The orchard lay east and south of the house. Winnowed by years, hot summers and bitter winters, when I was young all that remained were two apricots, two peaches, and the singletons: a single apple, gnarled with age but far from infirm, and a barren cherry, infertile and alone. Those few steps from the back walk to lush flavor, juices running from mouths edge and lip, were a delight still unmatched by anything less carnal among adulthood's discoveries. A delight now gone, as first apple, then a peach, then cherry, then the last peach succumbed to age, and finally the two apricots failed after a twenty-eight below winter.
Bones of limb and trunk stood, the untended dead, until they fell and were left there still. The world spun and the lives of those who should have, who once, cared tumulted and failed too in the heats and colds of life, illness, and poverty.
Eventually, some of these bones were dragged away and piled with others, mill worked lengths of oak so old and left exposed so long that they had regained the twists and arthritic bends of their rooted life. This oak, saved from boxcars by my great-grandfather and by his son for projects unknown, and the fruit woods lay together, bleaching and cracking in the sun and storms, more kin to Temujin's distant cairns than to sweet ripe fruit or warm hand worked carpentry. And so... and so... the years passed.
My life here is a complex one, as maybe anyone's is raised on land, in a place that is of such strong character and all at once fire, hammer, anvil for, and fiber soft, strong, and raw woven into, the character of those generations lived, worked, fought, nourished, fucked, slept and died there. I've run from this place, run to it, fought and feared it, and at last undertaken to live with it. To make peace, if not friends, with the ghosts and make for myself, my family, a home. Bones into meal, my days are ones of working the remains of one-hundred years of life here into the next years, the next generations. Building from what they left things my ancestors would recognize and be proud of, but that also serve me and will serve my son and daughter in their lives beyond my ken. It is nourishing work, the soul well fed with calloused hands, and the place looking and feeling alive once more. To nourish soul, place, mind, and life, you must also nourish the body.
The landscape is littered with small arroyos, washouts between the hard unnourishing knots of bunch grass, from the sides of which spill rusting cans and shattered jars. Long ago sheepherders, homesteaders, and cowboys lived here, much on what came out of cans. Venison and beef may hang but a few months out of the year here, and jerk dries the already dust parched mouth. The harvest of even small gardens goes further if put up in mason jars, and what a revelation a can of corned beef to go with it instead of hard salt-beef as dry as the stones. The ones who came before fed this way, leaving their trash piles rusty evidence of their passing, staying, eating, living.
We eat our share of canned goods. Much of it is even not real bad, and nothing keeps here like canned food, safe from spoilage and depredations of the larders enemies, mice and bugs. There is no substitute for fresh meat, though, and every trip to town brings excitement for whatever large cut we'll be bringing home. A smoke-house will be built, but until that day the town run brings omnivorous joy at the first meat not out of a can in two or more weeks.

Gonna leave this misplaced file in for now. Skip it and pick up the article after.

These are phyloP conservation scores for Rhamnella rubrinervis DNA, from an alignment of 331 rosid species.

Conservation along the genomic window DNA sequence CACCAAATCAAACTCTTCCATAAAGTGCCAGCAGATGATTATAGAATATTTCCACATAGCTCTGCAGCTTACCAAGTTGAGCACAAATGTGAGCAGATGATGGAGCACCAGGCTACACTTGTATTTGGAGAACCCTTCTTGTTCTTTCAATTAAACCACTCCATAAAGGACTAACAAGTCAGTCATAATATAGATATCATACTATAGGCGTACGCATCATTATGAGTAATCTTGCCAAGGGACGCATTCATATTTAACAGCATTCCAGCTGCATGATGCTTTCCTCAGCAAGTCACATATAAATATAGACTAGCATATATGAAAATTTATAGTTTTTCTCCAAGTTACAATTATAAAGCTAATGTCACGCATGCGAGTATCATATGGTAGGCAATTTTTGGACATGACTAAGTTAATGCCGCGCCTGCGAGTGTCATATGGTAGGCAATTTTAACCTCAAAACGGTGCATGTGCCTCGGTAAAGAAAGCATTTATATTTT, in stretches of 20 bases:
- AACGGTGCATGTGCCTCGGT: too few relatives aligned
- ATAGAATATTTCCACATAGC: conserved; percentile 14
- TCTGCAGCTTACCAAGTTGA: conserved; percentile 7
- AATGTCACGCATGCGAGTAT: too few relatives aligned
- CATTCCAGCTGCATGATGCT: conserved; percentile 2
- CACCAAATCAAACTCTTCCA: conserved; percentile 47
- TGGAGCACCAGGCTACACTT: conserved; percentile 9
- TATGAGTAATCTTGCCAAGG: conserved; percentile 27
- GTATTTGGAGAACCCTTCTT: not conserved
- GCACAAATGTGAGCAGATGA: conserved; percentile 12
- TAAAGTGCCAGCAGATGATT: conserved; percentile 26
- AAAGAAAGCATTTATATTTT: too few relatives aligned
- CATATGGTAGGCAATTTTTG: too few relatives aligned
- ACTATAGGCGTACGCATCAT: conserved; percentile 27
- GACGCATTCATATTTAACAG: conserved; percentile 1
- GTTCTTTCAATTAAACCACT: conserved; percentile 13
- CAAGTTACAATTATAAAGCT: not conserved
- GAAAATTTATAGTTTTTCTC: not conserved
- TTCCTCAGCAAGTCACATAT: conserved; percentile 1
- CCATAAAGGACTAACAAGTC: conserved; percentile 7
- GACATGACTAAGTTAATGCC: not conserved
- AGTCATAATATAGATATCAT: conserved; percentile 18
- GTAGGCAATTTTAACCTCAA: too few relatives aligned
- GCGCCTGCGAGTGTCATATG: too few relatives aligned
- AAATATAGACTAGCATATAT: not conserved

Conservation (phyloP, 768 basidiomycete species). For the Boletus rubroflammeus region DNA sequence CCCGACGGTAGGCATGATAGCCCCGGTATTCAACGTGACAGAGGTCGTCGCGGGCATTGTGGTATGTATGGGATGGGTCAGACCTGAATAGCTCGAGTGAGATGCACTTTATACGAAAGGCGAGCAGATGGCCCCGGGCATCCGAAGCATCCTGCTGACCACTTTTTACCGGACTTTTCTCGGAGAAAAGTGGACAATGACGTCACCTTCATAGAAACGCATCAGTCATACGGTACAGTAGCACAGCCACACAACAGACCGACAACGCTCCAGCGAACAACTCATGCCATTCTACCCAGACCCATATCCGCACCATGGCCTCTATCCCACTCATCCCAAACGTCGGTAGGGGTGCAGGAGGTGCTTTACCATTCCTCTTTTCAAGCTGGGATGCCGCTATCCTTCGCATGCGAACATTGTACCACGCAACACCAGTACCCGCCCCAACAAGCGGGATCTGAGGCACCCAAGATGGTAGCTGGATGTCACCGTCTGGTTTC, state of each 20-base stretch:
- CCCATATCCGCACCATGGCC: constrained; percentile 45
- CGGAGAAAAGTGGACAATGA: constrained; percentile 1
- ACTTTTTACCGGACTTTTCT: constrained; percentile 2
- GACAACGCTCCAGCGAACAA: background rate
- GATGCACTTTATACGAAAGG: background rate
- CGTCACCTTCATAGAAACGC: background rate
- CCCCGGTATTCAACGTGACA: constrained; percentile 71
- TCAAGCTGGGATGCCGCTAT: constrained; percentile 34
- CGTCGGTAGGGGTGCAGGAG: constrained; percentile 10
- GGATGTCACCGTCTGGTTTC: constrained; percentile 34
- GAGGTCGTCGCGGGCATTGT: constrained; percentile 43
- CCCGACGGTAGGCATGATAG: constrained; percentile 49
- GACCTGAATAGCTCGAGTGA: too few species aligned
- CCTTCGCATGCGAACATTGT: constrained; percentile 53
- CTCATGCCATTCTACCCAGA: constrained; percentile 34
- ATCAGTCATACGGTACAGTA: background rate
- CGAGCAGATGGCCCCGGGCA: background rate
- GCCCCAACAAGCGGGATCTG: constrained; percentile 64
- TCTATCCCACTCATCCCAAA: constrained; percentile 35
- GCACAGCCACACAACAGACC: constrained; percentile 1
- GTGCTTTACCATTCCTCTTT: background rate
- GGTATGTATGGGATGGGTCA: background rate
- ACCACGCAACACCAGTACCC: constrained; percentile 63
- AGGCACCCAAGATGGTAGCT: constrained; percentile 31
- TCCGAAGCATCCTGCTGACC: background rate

Meat and bones, this is a natural pairing. The long dry, long removed from nourishment or use, bones of the orchard, the bones of the carpenter, can now be put to rest in use The small kitchen in the old adobe has only a cast-iron wood burning stove. Almost three square feet of smooth black iron cooktop, above an oven big enough for any Yuletide goose. Put to heat, entirely, by a firebox for only wood. Outside, in the long established New Mexico fashion, is a summertime kitchen, centered around a large wood brazier over which can be placed a grill or sheet-iron cooktop. If we eat it, it was likely made over a wood fire.
Nearly eighty years ago my great-grandmother planted an elm tree beside the overflow pond from the well. Still alive today, this elm has become gargantuan, though no official recorder has ever measured it the tree stands unique by size. On water nearly constantly every day of its life, the old elm reaches ten feet above the thirty-five foot windmill tower and stretches branches thirty-feet in every direction from its sixteen foot diameter trunk. The old elm has given rise to, and outlived, many children, sprouting all over the yard as elms do. Also as elms do, the old tree sheds branches from time to time, dropping whole limbs to become bones alongside its outlived children. These bones make a hot fire with a mild smoke, and though poor fair for heat compared to native cedar or piñon, elm makes a fine cookfire.
Today these bones are cut into short lengths and put into a kiln to turn into charcoal. The charcoal, cherry, elm and a bit of apricot, goes into my smoker below pounds of pork belly brought from town. The pork belly has been bathed in a sauce of honey, balsamic vinegar, coconut aminos, and spices and herbs including safe, garlic, pepper, and clove. As the sauce reduced, a few shattered black walnuts were added, over the brazier fire.
Brazier smoke mingles with the rising smoke from the smoker as the sauce bathed meat is placed onto the rack and closed in for the next six hours, to slowly cook swirled in the smoke of history, of life. When it emerges, tender and falling apart beneath the fork, it will nourish the body and soul of my hard working, fully living, family. The bones of trees that were, will have turned to powdered ash, and others will wait for the next days cook fires, and the nourishment it will provide.